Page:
Last month, several parents at Harborview Elementary School expressed frustration after the Juneau School District Board of Education voted unanimously not to fund an additional teacher at the school, citing precariously low budget reserves.
So the mood was jovial as the Harborview site council convened for a special meeting Thursday evening, where Principal Dave Stoltenburg announced that JSD Superintendent Glenn Gelbrich had told him that the district has extra funds that could address the school’s staffing concerns after all.
“Glenn informed us that he got the intensive counts, and those intensive counts were up from what they estimated,” said Stoltenburg, referring to intensive special education students, for whom the district receives additional funding. “Money became available.”
The additional funds mean that understaffing at Glacier Valley Elementary School can also be addressed, Stoltenburg said. That school has the highest pupil-to-teacher ratio in the district for intermediate grades, third through fifth.
Harborview has the highest PTR in the school district for primary grades, which are kindergarten through second grade. It has more students than Auke Bay Elementary School, yet one fewer teacher, a fact that has been frequently cited by advocates of a new teacher for the school.
The JSD administration had previously estimated that 89 intensive needs students would be identified this school year. Stoltenburg said that instead, 92 students have qualified for the designation — a drop from last year, and still below the 95 intensive needs students initially assumed by the district’s budget, but enough to provide the district with unanticipated funding that can address the schools’ staffing.
Instructional coach Cherry Eckland told council members that the teachers had unanimously agreed that a new teacher should be hired, and that adding a blended kindergarten and first-grade class would be the best option for Harborview. She said young kids in those early grades benefit from having extra attention.
“If they don’t get a positive start there, there’s going to be a long-term negative impact,” Eckland said. “We felt very strongly that having a certified teacher … will make a long-term impact on these kids.”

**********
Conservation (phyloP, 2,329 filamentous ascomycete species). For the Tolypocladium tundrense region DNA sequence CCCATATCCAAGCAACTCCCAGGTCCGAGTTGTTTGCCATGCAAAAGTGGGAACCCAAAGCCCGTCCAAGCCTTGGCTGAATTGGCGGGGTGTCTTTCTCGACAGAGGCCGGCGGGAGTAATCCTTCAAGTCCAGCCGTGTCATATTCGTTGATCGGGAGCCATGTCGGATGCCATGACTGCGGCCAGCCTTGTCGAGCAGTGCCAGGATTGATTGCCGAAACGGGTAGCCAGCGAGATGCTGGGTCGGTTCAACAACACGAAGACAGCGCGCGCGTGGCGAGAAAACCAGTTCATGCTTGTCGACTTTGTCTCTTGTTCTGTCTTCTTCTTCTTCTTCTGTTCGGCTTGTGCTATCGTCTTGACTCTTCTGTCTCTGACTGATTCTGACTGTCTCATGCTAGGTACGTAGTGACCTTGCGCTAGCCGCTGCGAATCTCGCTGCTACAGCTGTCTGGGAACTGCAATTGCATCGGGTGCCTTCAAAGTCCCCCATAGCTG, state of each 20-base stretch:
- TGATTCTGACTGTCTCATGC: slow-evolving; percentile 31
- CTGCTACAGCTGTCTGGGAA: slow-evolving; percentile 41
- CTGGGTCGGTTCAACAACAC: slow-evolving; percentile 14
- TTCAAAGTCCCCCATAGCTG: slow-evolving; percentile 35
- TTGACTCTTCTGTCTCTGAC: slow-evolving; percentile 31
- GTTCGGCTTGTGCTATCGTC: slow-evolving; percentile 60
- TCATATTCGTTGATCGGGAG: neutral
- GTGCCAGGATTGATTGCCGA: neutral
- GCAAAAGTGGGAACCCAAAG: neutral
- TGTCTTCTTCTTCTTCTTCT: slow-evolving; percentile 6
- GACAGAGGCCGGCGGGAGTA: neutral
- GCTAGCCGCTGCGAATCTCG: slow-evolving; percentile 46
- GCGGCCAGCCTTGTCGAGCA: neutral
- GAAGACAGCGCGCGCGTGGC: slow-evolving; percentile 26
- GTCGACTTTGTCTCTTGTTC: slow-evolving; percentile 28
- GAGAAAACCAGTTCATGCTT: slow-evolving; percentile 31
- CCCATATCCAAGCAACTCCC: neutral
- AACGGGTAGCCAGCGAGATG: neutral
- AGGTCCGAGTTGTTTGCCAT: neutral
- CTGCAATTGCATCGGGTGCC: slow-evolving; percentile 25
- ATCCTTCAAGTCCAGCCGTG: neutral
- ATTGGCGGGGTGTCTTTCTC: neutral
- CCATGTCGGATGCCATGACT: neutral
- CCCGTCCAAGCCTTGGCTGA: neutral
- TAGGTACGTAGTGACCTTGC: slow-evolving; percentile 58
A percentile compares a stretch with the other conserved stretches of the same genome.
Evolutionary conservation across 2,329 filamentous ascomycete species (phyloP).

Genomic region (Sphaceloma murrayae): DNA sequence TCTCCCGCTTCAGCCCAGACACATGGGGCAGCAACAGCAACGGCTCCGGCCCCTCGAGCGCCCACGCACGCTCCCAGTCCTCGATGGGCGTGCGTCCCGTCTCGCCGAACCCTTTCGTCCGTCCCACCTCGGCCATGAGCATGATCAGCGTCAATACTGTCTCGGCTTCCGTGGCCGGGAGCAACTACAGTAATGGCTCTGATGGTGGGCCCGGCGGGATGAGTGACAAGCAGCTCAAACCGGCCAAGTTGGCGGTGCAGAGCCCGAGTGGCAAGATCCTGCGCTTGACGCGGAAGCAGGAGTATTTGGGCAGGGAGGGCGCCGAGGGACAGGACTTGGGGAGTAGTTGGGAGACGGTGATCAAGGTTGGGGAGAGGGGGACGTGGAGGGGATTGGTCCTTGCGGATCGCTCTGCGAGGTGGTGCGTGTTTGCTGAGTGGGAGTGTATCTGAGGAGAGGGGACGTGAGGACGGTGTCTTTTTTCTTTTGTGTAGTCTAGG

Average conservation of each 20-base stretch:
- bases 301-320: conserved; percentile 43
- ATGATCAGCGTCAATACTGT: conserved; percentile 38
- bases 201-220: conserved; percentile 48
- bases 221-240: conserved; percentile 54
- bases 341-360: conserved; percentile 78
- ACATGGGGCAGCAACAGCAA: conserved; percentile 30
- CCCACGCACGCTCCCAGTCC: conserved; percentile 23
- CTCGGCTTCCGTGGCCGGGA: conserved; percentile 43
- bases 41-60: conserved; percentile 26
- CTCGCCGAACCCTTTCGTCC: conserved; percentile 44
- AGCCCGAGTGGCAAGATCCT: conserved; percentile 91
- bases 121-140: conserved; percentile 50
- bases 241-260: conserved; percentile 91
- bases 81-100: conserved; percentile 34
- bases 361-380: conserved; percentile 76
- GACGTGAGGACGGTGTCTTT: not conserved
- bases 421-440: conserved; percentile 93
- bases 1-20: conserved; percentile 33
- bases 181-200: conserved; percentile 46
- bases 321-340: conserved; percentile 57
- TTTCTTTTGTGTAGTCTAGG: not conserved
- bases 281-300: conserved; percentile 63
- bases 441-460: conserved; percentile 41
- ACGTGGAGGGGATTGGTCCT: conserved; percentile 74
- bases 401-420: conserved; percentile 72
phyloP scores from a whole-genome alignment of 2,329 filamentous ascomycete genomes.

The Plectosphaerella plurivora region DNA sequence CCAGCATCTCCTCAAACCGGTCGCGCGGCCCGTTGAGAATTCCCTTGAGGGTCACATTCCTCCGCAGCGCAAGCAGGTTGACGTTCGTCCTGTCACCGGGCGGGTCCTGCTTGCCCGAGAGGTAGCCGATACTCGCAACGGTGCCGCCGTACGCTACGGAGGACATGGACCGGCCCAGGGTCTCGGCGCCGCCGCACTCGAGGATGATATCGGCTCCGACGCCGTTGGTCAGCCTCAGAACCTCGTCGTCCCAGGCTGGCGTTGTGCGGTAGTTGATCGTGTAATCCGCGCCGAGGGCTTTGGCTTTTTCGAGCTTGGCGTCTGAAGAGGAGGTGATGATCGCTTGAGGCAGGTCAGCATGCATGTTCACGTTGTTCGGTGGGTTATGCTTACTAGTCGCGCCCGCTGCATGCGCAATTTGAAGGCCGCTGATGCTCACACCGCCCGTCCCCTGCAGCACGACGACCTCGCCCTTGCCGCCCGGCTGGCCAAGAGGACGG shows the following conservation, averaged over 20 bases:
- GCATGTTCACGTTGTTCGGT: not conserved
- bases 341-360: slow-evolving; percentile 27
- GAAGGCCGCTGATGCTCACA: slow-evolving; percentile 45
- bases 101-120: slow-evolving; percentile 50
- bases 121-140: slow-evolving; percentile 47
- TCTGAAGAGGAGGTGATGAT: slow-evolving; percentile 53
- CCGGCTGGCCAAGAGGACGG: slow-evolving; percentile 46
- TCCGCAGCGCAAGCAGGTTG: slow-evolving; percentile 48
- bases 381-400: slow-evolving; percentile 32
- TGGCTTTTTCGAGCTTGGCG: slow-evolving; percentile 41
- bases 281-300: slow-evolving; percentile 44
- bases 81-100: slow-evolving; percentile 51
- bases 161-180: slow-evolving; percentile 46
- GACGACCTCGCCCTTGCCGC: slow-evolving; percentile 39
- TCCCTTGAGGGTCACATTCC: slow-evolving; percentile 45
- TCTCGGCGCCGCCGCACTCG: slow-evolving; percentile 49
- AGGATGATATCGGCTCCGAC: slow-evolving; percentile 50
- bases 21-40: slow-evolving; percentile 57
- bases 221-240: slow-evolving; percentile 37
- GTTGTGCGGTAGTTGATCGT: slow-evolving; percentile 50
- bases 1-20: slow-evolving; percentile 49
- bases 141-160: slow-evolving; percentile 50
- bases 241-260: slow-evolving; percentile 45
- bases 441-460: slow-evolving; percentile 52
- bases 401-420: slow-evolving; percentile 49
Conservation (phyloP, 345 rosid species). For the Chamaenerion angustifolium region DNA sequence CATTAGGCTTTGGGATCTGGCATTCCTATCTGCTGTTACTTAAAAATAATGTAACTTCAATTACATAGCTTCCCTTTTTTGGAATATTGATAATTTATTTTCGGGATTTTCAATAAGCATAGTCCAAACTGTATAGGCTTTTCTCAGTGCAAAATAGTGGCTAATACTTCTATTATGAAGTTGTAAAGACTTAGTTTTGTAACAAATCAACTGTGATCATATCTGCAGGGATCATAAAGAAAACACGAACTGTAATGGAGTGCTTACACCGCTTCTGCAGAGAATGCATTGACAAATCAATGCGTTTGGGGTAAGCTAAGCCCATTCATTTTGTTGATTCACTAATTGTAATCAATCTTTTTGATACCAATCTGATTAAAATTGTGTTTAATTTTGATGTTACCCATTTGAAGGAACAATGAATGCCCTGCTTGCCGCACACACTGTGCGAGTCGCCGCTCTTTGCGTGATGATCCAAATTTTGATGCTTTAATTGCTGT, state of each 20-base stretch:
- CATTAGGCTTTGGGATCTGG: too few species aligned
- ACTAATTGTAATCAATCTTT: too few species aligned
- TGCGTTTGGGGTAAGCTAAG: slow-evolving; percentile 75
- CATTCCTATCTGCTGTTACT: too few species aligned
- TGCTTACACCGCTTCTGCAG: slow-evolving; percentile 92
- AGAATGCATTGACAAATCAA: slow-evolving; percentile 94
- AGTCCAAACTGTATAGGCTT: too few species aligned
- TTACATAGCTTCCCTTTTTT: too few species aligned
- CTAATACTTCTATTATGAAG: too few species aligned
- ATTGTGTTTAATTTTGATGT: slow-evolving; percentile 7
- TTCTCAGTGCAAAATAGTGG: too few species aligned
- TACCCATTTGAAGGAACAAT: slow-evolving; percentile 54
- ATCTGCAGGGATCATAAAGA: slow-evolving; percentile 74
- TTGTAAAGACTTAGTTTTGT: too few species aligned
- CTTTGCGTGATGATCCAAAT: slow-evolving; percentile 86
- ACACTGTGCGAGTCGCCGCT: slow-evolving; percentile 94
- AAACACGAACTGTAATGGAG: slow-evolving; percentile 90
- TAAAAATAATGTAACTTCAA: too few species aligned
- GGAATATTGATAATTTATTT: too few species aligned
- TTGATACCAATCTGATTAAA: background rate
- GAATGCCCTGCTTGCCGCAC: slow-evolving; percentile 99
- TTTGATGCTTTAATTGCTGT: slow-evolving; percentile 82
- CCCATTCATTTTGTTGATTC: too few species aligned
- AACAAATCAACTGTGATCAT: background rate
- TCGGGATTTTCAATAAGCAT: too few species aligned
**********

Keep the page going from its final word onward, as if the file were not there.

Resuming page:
Eckland asked the site council to support the staff’s recommendation.
After site council members discussed the option, as well as two other possibilities — one involving a new blended first- and second-grade class, the other doing away with blended classes at the primary level — they voted unanimously in favor of it.
“We can’t lose,” added site council member Kurt Iverson.
Stoltenburg said that, having gathered input from both the site council and staff, he will present the school’s recommendation to the administration and school board. The board could meet as early as next Wednesday to approve additional staffing, he said.
If the board does so, it will be the second mid-school year hiring of the fall. It previously voted in September to add an extra teacher at Riverbend Elementary School, which faced similarly large primary class sizes (http://bit.ly/Tpplwf).
Iverson asked Stoltenburg how positive he is that the board will vote for additional hiring.
“I would have no reason to think it wouldn’t pass,” Stoltenburg replied. “I was very confident that it will.”
Iverson responded, “The reason I ask is that they’ve got a motion out there saying, ‘No, we’re not going to dip into our reserve fund to pay for any new teachers,’” referring to the motion made by Kim Poole last month that was adopted by the board (http://bit.ly/X4Eb2c). He added, “I don’t want them to get hung up on that. That’s what I’m worried about.”
The Harborview site council held a special meeting in September at which it resolved to formally request an additional teacher for Harborview.
Up until the announcement that the JSD has more intensive needs students than expected, the administration and school board has maintained that hiring another teacher for the school would cut into a fund balance that they have worried is already too low.
“Had not the (intensive needs) count gone up, we wouldn’t be here,” said Stoltenburg, underscoring the point. “(Gelbrich) wouldn’t have made that offer, to say that we could get an additional teacher.”
Jennifer LaRoe, a second-year site council member, informed the council at the meeting that she intends to file “or at least” discuss a formal complaint against the school district at a meeting with Gelbrich on Monday over its “lack of looking at a serious solution for Harborview.”
“The school board didn’t offer any solutions,” LaRoe asserted. “The school administration didn’t offer any solutions until this late date, and I have issue with that and I’m going to bring that to the administration.”
The previous site council facilitator, Brian Holst, expressed a different view. He said he wants to thank the school board for its efforts.
“I don’t think we should just complain,” said Holst. “I think when they do the right thing, like they are right now, they deserve our support. That’s how democracy works.”
• Contact reporter Mark D. Miller at 523-2279 or at firstname.lastname@example.org.